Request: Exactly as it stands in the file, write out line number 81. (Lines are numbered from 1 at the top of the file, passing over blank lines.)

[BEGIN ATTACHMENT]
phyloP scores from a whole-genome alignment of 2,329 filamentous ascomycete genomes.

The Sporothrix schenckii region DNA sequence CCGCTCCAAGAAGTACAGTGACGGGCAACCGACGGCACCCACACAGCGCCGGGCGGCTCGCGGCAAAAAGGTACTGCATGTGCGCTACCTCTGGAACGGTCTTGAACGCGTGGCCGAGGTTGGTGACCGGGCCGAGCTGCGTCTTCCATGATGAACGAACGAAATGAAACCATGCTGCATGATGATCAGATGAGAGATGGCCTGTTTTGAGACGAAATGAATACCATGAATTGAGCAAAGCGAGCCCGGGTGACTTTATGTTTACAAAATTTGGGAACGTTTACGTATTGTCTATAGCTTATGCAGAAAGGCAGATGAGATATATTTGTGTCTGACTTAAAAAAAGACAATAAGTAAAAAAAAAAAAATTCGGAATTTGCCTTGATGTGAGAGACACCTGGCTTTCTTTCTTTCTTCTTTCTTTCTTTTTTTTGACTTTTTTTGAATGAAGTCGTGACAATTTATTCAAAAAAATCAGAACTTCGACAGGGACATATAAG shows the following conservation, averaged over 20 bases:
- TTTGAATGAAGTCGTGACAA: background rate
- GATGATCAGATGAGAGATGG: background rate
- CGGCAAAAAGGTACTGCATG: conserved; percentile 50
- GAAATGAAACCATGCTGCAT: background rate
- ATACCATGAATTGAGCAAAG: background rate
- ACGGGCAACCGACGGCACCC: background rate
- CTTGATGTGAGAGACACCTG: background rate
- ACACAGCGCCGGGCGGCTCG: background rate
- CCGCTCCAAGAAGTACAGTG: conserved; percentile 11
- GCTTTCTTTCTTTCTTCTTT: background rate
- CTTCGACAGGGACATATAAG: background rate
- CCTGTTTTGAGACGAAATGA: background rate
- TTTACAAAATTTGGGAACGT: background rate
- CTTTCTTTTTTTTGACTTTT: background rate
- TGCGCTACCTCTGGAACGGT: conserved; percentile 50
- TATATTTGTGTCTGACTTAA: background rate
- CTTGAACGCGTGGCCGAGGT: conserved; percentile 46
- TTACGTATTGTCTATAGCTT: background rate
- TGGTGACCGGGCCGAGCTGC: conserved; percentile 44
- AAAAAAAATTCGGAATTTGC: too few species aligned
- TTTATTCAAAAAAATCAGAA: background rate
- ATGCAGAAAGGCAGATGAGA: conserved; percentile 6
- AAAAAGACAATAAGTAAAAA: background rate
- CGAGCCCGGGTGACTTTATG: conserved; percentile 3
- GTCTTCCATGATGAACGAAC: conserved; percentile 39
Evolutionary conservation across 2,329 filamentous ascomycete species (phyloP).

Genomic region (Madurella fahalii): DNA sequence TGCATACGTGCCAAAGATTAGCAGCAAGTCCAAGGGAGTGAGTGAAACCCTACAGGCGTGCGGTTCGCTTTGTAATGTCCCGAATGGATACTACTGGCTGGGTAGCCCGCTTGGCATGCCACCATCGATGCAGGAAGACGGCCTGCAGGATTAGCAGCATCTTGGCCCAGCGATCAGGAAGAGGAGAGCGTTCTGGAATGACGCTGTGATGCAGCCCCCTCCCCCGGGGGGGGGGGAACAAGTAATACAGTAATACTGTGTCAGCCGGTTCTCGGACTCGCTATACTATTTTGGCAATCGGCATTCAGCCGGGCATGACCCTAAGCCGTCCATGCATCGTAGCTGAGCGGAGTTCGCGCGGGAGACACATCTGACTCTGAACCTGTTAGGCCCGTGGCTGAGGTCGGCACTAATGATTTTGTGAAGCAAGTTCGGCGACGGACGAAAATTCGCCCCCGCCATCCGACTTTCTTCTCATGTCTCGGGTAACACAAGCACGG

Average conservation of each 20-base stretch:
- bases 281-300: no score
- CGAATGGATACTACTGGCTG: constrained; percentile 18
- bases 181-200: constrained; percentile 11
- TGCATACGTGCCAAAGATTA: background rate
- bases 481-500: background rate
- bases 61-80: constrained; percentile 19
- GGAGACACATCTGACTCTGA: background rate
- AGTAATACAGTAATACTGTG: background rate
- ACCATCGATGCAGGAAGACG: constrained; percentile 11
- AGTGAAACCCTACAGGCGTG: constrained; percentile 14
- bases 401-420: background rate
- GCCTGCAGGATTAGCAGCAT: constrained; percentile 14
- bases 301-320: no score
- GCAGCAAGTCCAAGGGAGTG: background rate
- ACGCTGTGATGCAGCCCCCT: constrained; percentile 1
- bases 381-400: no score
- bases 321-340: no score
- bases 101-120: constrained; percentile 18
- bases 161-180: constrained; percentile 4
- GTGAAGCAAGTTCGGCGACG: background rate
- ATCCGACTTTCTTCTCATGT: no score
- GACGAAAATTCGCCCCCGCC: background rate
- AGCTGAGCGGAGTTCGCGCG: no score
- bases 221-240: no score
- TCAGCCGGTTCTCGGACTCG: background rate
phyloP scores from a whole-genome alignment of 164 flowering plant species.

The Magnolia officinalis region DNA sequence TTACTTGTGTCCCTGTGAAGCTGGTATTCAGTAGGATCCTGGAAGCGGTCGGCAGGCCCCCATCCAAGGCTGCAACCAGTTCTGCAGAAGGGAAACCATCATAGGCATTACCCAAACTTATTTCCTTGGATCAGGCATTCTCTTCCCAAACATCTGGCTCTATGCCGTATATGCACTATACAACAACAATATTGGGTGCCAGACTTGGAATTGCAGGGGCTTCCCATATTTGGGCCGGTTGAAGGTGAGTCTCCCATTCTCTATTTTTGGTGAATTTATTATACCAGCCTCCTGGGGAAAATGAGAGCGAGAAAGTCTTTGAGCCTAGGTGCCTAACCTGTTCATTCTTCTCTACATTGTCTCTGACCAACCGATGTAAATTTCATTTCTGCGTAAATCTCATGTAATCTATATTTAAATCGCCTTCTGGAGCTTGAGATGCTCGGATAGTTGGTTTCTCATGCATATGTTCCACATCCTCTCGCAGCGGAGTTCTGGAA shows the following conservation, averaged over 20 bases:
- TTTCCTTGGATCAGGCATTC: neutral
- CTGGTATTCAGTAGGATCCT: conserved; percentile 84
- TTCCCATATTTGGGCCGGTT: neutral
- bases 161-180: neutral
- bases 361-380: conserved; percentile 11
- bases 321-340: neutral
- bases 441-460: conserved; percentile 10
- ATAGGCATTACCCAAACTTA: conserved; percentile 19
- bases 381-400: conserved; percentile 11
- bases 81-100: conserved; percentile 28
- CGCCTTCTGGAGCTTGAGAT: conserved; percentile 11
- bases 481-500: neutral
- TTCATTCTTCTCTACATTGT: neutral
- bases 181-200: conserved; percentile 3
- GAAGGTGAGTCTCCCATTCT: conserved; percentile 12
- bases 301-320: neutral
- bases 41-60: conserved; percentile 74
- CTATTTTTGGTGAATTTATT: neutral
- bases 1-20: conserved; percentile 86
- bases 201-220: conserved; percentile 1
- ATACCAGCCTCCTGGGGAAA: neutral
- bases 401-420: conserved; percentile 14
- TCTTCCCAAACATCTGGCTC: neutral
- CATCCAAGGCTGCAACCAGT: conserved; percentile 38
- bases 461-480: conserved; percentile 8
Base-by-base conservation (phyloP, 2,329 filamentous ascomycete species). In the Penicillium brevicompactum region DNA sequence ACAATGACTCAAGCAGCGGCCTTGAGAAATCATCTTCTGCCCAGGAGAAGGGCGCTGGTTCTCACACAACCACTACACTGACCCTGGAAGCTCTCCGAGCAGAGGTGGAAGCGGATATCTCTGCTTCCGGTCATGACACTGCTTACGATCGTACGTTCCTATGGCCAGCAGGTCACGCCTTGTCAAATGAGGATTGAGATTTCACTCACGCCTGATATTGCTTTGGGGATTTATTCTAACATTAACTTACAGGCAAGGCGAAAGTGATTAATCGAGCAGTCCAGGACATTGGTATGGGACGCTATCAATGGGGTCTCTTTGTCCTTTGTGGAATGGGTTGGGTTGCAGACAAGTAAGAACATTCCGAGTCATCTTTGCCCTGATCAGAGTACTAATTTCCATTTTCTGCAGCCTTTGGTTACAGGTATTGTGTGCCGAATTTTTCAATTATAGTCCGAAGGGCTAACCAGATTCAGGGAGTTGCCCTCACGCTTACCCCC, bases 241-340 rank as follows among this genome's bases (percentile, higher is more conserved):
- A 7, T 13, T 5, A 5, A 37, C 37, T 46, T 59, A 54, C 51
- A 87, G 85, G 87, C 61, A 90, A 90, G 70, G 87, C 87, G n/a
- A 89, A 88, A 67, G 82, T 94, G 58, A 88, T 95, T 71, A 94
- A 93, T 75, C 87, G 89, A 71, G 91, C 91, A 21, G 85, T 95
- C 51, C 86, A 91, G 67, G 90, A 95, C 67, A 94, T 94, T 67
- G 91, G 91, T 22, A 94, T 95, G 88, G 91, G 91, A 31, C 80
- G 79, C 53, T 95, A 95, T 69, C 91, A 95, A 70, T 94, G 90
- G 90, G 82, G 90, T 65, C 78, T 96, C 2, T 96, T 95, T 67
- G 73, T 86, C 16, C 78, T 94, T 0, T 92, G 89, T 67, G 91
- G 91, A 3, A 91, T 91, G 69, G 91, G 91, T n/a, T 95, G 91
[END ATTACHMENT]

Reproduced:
- CATCCAAGGCTGCAACCAGT: conserved; percentile 38